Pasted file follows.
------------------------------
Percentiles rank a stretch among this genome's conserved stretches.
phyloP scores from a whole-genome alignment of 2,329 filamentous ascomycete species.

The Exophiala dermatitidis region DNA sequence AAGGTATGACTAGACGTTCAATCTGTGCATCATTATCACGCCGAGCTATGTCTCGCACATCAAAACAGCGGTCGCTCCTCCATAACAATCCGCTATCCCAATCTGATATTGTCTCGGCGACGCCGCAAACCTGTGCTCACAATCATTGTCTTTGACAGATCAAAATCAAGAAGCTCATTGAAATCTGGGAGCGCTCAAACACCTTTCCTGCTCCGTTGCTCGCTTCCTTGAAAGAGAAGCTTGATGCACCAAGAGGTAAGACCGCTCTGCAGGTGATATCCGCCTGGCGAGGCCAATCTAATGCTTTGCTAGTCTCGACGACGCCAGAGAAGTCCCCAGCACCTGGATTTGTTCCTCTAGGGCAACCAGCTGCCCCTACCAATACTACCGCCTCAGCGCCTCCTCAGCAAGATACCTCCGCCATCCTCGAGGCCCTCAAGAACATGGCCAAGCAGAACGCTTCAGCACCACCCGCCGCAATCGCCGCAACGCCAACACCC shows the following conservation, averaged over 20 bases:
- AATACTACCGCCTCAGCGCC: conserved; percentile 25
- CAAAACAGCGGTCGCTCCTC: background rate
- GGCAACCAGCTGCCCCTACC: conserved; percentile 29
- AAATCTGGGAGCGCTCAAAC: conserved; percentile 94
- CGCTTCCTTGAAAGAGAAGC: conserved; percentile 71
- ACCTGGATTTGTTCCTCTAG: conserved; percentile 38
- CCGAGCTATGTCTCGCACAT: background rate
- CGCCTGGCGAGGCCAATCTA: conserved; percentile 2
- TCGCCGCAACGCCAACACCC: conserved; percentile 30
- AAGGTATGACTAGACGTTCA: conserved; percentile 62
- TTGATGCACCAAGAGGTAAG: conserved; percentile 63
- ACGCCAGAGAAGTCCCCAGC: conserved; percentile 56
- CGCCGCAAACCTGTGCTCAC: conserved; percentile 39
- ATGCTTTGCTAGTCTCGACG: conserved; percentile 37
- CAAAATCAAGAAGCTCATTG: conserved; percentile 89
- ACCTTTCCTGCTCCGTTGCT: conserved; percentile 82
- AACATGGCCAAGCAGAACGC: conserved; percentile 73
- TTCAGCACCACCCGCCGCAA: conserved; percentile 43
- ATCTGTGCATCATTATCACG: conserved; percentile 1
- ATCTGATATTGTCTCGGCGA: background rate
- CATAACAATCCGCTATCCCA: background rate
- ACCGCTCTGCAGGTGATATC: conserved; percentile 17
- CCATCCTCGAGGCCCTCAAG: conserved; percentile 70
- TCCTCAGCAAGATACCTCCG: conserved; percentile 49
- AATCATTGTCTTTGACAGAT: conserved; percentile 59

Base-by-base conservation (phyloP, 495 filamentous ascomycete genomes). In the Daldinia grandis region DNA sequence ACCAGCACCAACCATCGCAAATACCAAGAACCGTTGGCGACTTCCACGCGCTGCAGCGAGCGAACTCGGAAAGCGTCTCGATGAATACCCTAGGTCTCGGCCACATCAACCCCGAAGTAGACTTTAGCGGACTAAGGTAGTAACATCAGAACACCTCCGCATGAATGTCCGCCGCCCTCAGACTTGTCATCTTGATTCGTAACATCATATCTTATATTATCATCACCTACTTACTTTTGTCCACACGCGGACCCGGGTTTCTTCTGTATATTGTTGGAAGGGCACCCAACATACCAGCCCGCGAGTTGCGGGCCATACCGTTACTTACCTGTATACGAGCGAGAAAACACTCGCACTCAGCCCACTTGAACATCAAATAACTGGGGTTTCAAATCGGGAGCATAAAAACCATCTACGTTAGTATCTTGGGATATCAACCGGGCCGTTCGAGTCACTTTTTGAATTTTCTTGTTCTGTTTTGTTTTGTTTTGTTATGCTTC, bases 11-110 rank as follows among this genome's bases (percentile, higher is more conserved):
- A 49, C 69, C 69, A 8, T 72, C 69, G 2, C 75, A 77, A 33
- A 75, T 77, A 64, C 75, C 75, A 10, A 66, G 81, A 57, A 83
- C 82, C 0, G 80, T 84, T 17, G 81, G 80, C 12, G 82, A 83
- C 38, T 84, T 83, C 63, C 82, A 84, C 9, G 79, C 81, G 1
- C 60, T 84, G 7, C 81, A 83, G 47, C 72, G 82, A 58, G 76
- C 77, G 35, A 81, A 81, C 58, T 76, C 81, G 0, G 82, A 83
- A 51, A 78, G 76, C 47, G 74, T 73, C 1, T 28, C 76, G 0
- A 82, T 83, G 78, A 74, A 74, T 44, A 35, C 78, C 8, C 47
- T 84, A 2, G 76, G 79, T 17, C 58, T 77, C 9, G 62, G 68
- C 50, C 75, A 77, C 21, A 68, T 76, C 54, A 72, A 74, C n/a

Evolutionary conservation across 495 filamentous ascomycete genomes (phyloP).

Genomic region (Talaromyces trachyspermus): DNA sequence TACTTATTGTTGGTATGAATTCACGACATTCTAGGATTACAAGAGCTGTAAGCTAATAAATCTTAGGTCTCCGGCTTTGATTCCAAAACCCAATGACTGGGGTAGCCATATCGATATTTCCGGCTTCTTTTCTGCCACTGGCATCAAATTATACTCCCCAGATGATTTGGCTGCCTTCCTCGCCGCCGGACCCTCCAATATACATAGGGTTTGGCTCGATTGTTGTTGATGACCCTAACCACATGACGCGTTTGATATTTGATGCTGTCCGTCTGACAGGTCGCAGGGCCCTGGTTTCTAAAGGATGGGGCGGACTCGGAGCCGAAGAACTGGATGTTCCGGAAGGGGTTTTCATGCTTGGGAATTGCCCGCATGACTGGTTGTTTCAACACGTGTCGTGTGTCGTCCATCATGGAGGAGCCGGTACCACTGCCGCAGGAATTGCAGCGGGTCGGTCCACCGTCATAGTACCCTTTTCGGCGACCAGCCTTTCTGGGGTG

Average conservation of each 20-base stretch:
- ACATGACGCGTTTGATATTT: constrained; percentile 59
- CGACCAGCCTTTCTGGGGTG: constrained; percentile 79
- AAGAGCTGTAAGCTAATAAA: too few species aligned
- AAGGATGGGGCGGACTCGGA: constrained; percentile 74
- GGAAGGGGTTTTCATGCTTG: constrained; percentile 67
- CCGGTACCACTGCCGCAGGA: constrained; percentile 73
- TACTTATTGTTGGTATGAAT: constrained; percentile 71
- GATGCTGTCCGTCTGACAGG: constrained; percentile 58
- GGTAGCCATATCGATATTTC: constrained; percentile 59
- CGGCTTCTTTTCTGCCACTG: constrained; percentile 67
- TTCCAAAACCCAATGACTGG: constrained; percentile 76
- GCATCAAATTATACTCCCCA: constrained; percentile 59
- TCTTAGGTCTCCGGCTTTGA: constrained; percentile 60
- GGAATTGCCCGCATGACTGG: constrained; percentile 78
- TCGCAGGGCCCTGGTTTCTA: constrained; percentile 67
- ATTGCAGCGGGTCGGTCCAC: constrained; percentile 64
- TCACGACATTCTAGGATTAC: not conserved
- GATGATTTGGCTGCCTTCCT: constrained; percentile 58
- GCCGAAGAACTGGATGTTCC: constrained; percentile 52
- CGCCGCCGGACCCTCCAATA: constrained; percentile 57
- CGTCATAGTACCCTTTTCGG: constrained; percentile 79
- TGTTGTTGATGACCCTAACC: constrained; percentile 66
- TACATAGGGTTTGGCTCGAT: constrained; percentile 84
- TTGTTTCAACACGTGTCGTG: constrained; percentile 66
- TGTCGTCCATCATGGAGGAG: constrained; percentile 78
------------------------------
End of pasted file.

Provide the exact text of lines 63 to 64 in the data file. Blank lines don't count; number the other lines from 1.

- CGTCATAGTACCCTTTTCGG: constrained; percentile 79
- TGTTGTTGATGACCCTAACC: constrained; percentile 66